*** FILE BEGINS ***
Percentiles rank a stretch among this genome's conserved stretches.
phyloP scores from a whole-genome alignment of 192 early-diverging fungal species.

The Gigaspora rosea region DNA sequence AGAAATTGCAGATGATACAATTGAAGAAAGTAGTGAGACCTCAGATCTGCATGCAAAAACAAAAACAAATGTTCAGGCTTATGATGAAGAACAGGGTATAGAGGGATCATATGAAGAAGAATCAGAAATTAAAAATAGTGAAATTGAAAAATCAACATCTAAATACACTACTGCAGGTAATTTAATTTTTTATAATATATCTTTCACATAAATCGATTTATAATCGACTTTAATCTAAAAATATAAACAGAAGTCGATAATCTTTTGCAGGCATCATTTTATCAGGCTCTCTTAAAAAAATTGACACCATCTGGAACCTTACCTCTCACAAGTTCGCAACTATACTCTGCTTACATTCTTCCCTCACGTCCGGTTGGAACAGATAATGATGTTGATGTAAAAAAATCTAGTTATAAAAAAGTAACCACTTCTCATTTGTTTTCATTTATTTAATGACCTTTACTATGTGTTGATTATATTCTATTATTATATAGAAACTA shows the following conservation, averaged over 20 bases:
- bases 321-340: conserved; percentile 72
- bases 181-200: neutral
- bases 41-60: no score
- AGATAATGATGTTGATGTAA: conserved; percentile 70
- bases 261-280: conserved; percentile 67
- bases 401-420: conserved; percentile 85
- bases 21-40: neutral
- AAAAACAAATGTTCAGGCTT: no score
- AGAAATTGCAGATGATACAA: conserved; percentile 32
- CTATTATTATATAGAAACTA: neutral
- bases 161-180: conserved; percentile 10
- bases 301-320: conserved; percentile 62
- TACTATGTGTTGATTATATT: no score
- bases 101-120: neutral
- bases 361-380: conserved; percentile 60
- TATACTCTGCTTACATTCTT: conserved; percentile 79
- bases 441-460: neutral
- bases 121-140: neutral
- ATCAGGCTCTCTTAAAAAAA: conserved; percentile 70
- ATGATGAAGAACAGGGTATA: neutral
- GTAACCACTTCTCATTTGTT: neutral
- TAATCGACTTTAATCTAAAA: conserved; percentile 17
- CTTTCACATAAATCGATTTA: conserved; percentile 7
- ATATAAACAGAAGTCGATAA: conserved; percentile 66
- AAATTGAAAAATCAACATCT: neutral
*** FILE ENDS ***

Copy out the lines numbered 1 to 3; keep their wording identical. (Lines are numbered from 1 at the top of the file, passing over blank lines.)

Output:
Percentiles rank a stretch among this genome's conserved stretches.
phyloP scores from a whole-genome alignment of 192 early-diverging fungal species.

The Gigaspora rosea region DNA sequence AGAAATTGCAGATGATACAATTGAAGAAAGTAGTGAGACCTCAGATCTGCATGCAAAAACAAAAACAAATGTTCAGGCTTATGATGAAGAACAGGGTATAGAGGGATCATATGAAGAAGAATCAGAAATTAAAAATAGTGAAATTGAAAAATCAACATCTAAATACACTACTGCAGGTAATTTAATTTTTTATAATATATCTTTCACATAAATCGATTTATAATCGACTTTAATCTAAAAATATAAACAGAAGTCGATAATCTTTTGCAGGCATCATTTTATCAGGCTCTCTTAAAAAAATTGACACCATCTGGAACCTTACCTCTCACAAGTTCGCAACTATACTCTGCTTACATTCTTCCCTCACGTCCGGTTGGAACAGATAATGATGTTGATGTAAAAAAATCTAGTTATAAAAAAGTAACCACTTCTCATTTGTTTTCATTTATTTAATGACCTTTACTATGTGTTGATTATATTCTATTATTATATAGAAACTA shows the following conservation, averaged over 20 bases: